Book Cover

An Italian import confronts
questions of identity, belonging, and family.

The story begins with a folkloric
sensibility as it introduces a white couple who “had given up hope that they
would ever have any” children. They find a “newborn” child in a swamp and
ignore his unusual appearance, including gills, large eyes, and, instead of
hair, the watercolor-and-ink illustrations add spiky appendages that look like
sea anemones atop his head. In an initially troubling turn for a fantasy
positioning itself as an adoption allegory, the couple decides it doesn’t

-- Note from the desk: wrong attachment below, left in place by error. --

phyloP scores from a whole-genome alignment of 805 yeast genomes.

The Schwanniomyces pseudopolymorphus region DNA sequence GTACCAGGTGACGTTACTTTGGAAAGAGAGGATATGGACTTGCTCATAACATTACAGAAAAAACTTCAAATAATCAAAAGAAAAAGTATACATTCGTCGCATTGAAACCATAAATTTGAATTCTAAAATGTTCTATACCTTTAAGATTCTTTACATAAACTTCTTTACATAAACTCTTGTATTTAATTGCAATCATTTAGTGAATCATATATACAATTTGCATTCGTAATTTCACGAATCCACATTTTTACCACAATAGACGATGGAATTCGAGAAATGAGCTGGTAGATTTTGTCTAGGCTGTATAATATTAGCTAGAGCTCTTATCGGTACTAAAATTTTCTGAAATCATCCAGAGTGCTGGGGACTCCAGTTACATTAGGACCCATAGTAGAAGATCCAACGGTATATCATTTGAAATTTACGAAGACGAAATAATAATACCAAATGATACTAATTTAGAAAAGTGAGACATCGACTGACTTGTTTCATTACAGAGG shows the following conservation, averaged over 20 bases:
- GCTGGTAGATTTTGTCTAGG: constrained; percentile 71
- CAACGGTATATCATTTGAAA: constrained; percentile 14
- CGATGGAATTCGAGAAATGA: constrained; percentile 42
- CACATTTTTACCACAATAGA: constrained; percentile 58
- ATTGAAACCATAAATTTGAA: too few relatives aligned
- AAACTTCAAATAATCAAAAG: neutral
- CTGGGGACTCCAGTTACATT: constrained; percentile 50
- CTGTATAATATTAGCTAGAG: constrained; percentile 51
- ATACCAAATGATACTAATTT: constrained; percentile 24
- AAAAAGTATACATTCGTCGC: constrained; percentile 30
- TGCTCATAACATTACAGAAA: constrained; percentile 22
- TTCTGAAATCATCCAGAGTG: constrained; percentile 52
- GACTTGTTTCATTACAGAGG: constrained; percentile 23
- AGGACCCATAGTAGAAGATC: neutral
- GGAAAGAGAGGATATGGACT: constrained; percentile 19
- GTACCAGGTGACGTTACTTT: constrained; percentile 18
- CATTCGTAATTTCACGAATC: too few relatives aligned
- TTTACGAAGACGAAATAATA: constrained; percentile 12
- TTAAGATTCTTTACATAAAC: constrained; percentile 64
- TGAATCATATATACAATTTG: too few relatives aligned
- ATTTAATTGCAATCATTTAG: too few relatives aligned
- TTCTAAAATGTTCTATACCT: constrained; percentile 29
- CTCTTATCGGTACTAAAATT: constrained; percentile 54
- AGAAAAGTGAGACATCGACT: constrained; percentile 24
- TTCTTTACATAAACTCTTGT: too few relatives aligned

matter whether the baby’s parents abandoned him or died; they simply name him
Boris and take him home. Boris grows up happily enough, but the titular call of
the swamp beckons, and he leaves home to reconnect with the swamp. He communes
with creatures who, though realistic animals, look something like him, and he
delights in his swampy surroundings. His compassionate parents, in gestures
that belie their initial insensitivity, leave notes reading “If you’re happy where you are, then we’re
happy too.” But—“How much are we really like those who look like us?” Boris
wonders as he begins to feel there’s nowhere he belongs and notices differences
between himself and the swamp creatures. An affecting, emotional open ending concludes
the story, resisting a happily-ever-after tone as Boris departs to reunite with
his parents.

A melancholy contemporary folk tale.
(Picture book. 4-8)